Glory Days, the coming-of-age musical which got its start at Signature Theatre, is about to be rocked Japanese-style, when the show opens June 9th in Tokyo.
Archives for April 2009
Bernadette Peters: Still a Broadway Baby! How does she do it? On Sunday, April 19th at 4 pm, after an overture played by the National Philharmonic (conducted by Marvin Laird, who wrote Ruthless! The Musical) consisting of songs from Gypsy and Mack and Mabel,
The New World Stages, in one of its many hidden black box theatres underground on West 50th Street, is offering Paul Scott Goodman’s and Miriam Gordon’s ROOMS a rock romance,
“We never know when our feelings will creep up on us and go boom and startle us,” says the character Mother to her friend Tateh in Ragtime.
Played correctly – as it surely is in MetroStage’s sweet and charming production – Gérald Sibleyras’ Heroes is something Noël Coward might have written, had Coward been free to be earthy
I do not know what this sixty-minute piece is about, but I’m pretty sure I know what it’s not about. It’s not about its ostensible subject, Sweden’s shameful collaboration with the Nazis in World War II.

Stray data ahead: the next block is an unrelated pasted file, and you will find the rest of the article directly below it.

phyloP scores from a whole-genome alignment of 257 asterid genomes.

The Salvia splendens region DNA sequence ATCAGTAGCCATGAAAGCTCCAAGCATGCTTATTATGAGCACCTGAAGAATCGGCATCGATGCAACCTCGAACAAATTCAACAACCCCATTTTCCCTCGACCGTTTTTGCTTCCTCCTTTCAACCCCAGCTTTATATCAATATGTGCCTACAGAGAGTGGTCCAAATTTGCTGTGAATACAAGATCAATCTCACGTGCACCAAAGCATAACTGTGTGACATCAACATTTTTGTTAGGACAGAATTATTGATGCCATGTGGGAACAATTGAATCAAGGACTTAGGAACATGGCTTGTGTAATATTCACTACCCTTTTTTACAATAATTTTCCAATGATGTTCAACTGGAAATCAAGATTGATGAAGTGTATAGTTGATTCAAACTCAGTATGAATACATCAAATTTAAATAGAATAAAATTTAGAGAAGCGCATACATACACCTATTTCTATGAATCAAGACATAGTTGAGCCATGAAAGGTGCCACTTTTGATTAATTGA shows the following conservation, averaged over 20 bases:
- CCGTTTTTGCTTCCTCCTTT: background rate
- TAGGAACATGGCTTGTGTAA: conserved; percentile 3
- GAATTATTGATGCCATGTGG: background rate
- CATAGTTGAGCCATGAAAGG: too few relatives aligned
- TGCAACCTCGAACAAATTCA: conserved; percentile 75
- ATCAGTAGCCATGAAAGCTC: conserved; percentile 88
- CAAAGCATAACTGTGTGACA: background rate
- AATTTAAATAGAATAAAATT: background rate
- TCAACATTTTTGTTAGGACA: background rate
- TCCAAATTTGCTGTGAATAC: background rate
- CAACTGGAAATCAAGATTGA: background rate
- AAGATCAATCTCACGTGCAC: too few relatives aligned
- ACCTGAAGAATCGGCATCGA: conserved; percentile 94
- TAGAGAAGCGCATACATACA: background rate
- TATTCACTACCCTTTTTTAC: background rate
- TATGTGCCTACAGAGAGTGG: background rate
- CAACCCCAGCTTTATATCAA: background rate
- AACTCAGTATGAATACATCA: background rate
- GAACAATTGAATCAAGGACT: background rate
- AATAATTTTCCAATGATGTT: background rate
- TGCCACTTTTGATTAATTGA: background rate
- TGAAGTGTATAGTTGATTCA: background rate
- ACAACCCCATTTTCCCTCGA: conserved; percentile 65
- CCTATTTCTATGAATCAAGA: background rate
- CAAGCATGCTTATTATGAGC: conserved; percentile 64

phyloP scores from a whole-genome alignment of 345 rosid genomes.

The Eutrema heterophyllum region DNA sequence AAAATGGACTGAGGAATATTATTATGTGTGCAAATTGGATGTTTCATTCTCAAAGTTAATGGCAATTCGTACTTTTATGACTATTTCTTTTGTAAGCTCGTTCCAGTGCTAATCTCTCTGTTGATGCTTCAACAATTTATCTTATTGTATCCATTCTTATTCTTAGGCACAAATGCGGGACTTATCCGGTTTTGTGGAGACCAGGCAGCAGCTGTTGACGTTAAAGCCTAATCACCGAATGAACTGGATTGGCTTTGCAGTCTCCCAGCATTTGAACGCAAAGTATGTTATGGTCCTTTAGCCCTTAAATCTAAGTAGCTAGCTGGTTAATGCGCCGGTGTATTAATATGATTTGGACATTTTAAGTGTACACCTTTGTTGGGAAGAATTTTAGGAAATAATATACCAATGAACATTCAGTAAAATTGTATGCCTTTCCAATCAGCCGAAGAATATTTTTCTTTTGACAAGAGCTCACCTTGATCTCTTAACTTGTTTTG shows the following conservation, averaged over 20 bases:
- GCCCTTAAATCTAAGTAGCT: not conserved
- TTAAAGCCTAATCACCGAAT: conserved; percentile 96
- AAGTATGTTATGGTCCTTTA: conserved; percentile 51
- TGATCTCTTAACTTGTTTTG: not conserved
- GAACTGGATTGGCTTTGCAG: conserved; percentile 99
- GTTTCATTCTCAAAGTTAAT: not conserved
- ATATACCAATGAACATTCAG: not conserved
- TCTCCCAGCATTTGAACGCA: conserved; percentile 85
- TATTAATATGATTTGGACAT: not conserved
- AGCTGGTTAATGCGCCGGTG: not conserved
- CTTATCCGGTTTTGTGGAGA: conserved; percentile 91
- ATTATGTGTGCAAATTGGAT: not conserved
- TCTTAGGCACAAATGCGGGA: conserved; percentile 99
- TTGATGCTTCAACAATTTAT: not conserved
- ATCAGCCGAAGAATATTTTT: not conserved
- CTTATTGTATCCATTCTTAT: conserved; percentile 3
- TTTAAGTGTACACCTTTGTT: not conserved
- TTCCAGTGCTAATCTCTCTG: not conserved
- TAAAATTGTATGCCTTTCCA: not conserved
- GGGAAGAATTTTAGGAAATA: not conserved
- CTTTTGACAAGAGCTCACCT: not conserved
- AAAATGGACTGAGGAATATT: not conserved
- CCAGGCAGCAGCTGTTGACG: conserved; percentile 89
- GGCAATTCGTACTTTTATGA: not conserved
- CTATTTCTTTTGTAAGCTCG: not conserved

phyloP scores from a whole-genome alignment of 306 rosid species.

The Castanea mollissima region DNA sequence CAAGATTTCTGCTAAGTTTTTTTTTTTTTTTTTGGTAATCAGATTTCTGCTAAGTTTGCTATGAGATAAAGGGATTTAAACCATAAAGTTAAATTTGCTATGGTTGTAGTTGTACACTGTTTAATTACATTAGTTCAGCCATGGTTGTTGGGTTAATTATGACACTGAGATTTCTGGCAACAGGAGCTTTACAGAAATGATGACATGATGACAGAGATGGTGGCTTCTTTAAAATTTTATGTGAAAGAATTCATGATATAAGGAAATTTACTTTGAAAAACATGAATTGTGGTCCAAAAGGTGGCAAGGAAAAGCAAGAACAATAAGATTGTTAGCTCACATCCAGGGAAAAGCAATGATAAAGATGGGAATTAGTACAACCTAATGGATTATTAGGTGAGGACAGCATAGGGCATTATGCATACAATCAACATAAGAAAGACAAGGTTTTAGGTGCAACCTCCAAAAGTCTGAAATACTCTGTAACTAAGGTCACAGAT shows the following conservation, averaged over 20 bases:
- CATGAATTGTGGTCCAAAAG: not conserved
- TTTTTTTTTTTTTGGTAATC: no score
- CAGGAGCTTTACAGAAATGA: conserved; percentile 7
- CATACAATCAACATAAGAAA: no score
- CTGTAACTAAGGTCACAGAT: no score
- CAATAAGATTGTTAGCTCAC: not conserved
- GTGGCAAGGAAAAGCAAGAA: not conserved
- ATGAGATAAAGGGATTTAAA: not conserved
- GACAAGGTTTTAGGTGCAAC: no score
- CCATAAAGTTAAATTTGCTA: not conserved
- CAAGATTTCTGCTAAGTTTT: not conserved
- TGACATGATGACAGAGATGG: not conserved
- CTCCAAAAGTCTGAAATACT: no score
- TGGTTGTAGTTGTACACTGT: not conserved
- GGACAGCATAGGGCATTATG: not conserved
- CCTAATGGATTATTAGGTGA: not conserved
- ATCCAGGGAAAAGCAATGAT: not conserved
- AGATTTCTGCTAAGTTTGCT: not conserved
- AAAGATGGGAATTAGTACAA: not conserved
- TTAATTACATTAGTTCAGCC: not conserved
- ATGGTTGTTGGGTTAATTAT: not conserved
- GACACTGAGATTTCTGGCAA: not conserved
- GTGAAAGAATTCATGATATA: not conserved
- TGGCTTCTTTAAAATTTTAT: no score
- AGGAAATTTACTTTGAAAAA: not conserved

From U Street to the Cotton Club at Source couldn’t be better geographically positioned, just two blocks from the legendary U Street, the Lincoln Theatre, and a number of historical and cultural landmarks of the corridor.
It’s a sad commentary that some of the same basic societal ills depicted in this 1941 stage adaptation of Richard Wright’s “Native Son” are as relevant today as they were then, which makes this eagerly awaited production more important than ever.
From a Swiss orphan and her new playmate, to a young Jewish boy on the verge of becoming a man, to a pitter-pattering Lord Chancellor, to a slow-competing, high-tenor singing barber,
Henry Blume (Josh Lefkowitz) worships at the altar of Woody Allen, eats anti-anxiety drugs (without effect), writes about paranoia and anti-Semitism to an audience of zero, and lives off the largesse of his furniture-selling parents. He is about to blunder into the funniest play I have seen in DC this year,